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Letter from the Council of Massachusetts to the President of Congress



[Read July 29, 1776.]

Council Chamber, Watertown, July 23, 1776.

SIR: Your favour of the 16th instant is now before us, and in answer thereto we have little to say in addition to what this Board wrote you in their letter of the 19th instant. Marching orders were issued some time ago to the commanding officers of the regiments ordered to be raised for Canada and New York, and we have now the pleasure to inform you that many of the men have already marched for their several destinations, and we expect the whole will be gone in a few days.

The fifteen hundred men last ordered for the Northern Department are now raising with all possible expedition, and the necessary preparations are already made for their marching, so that we hope that Army will soon receive such reinforcements as will enable them to prevent the enemy from making any further advances upon us in that quarter. And we again assure you, that we will still continue to exert ourselves zealously for the publick good, hoping shortly to hear matters have taken another turn, and that our publick affairs will soon wear a more favourable aspect.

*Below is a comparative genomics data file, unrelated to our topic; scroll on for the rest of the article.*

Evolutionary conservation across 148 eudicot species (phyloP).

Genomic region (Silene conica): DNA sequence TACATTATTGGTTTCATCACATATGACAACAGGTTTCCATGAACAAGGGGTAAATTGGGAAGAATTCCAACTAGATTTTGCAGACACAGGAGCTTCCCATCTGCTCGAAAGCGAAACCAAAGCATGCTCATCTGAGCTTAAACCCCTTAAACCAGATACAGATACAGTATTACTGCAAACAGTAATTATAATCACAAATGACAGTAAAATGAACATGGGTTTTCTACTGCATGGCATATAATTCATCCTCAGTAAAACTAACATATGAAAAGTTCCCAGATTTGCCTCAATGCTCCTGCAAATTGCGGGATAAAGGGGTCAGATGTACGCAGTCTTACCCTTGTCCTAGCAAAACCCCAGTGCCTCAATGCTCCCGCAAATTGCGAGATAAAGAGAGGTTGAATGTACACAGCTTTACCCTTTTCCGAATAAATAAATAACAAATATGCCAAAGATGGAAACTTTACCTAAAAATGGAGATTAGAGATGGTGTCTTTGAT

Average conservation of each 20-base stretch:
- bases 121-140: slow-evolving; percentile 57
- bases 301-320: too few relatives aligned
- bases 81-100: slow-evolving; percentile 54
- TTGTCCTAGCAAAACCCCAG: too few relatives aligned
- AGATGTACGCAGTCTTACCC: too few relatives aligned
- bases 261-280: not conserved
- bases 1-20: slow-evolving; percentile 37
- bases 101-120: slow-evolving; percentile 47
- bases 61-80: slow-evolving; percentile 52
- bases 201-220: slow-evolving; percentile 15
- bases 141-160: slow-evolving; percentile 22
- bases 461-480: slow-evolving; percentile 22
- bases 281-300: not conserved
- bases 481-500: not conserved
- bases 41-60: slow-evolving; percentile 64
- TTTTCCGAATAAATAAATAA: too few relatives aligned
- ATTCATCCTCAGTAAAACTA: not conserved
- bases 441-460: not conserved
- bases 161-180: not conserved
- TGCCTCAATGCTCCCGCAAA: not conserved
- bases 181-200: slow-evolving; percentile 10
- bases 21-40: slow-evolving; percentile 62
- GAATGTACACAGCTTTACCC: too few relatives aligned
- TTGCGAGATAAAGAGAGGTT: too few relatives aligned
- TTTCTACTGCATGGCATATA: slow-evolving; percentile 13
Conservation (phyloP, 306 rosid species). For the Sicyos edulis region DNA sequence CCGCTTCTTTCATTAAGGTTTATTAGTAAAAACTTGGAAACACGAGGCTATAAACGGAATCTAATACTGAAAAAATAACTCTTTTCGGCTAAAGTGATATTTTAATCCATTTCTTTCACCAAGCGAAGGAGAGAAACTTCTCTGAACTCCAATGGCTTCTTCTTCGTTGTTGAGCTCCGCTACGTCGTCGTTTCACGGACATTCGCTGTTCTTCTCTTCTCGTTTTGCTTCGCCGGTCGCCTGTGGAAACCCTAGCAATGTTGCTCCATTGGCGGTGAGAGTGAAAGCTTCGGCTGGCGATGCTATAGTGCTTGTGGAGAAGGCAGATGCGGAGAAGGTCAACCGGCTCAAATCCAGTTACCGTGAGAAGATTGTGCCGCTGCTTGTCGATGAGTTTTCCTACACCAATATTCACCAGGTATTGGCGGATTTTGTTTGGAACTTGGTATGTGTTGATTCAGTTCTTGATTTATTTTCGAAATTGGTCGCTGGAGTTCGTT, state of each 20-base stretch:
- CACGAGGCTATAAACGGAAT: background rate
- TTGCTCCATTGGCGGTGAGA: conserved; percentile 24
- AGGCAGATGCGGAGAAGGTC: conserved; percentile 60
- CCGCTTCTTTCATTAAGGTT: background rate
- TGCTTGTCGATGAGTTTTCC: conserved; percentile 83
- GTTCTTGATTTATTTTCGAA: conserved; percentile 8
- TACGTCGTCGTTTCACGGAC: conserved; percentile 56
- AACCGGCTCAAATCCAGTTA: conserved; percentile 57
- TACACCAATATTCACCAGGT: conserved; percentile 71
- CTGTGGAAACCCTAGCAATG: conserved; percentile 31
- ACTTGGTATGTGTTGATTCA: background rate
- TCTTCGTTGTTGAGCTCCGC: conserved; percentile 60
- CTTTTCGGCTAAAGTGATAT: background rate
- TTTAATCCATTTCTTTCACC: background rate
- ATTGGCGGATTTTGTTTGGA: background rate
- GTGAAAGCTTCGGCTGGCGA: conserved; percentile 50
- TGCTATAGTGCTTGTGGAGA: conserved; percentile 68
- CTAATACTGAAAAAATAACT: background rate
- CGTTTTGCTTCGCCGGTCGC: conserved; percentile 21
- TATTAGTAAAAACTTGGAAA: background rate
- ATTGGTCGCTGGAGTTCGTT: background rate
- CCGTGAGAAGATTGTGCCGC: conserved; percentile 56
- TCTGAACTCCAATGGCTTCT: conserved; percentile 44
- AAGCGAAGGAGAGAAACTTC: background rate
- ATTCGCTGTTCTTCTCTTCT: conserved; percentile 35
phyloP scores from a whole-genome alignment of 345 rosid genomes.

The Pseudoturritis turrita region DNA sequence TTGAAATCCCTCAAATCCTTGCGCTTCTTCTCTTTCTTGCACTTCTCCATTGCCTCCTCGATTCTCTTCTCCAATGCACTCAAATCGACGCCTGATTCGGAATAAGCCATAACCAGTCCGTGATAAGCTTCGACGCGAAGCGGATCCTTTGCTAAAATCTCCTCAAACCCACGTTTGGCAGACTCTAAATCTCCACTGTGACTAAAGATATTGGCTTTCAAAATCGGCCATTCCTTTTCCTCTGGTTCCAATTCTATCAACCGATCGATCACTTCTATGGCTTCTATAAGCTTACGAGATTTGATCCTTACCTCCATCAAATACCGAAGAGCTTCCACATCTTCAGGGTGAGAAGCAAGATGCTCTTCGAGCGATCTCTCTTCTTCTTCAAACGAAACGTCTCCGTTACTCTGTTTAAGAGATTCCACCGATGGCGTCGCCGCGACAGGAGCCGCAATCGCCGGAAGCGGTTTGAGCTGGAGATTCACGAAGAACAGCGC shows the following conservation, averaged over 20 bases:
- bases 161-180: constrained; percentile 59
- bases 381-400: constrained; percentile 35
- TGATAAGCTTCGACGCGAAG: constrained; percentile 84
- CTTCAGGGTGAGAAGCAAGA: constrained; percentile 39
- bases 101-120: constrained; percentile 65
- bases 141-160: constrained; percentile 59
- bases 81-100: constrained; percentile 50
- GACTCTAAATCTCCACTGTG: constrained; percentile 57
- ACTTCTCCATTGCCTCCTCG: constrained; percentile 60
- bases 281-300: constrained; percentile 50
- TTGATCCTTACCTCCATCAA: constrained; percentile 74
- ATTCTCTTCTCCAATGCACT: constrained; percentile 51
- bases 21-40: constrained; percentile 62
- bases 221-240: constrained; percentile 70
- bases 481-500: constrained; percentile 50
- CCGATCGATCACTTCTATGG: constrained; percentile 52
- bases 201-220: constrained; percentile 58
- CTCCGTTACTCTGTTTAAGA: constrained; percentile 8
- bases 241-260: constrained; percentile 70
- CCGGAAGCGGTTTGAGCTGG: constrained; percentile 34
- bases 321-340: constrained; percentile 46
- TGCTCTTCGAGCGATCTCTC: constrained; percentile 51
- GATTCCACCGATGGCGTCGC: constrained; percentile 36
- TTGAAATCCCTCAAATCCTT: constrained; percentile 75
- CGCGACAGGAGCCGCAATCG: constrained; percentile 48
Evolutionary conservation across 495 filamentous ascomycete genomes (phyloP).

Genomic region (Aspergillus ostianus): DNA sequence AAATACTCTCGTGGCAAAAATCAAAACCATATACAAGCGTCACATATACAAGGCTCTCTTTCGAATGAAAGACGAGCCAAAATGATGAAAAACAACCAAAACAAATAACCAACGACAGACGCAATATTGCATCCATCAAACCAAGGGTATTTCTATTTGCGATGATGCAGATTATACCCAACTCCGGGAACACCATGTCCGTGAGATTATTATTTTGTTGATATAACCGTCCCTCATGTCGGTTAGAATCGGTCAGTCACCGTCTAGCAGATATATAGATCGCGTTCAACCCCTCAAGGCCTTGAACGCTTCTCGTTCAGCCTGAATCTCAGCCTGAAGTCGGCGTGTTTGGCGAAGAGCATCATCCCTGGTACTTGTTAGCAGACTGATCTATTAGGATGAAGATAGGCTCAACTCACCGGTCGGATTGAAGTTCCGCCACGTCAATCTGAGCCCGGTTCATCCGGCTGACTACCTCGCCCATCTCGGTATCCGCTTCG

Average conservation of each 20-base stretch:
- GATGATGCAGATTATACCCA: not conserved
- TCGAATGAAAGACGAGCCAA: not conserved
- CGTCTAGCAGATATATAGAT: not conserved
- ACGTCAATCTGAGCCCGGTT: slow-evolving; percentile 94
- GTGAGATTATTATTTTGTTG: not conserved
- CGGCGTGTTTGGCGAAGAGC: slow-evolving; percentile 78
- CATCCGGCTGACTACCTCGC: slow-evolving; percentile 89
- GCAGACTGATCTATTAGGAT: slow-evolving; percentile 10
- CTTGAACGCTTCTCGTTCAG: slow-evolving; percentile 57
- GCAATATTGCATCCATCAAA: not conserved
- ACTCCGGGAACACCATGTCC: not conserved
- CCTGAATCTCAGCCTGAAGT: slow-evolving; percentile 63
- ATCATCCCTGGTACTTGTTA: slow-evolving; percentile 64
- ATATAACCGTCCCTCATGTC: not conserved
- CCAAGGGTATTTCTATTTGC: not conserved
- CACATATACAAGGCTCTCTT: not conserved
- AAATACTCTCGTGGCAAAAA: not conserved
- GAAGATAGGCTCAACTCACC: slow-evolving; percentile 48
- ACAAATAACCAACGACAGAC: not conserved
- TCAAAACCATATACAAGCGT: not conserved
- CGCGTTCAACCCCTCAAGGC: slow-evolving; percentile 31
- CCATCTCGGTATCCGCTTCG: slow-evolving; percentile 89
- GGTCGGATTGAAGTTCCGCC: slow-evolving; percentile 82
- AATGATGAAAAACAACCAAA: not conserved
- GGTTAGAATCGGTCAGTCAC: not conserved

In the name, and by order of the Council, I have the honour to be your most obedient servant,
RICHARD DERBY, Jun˙, President.

To the Hon˙ John Hancock, Esq.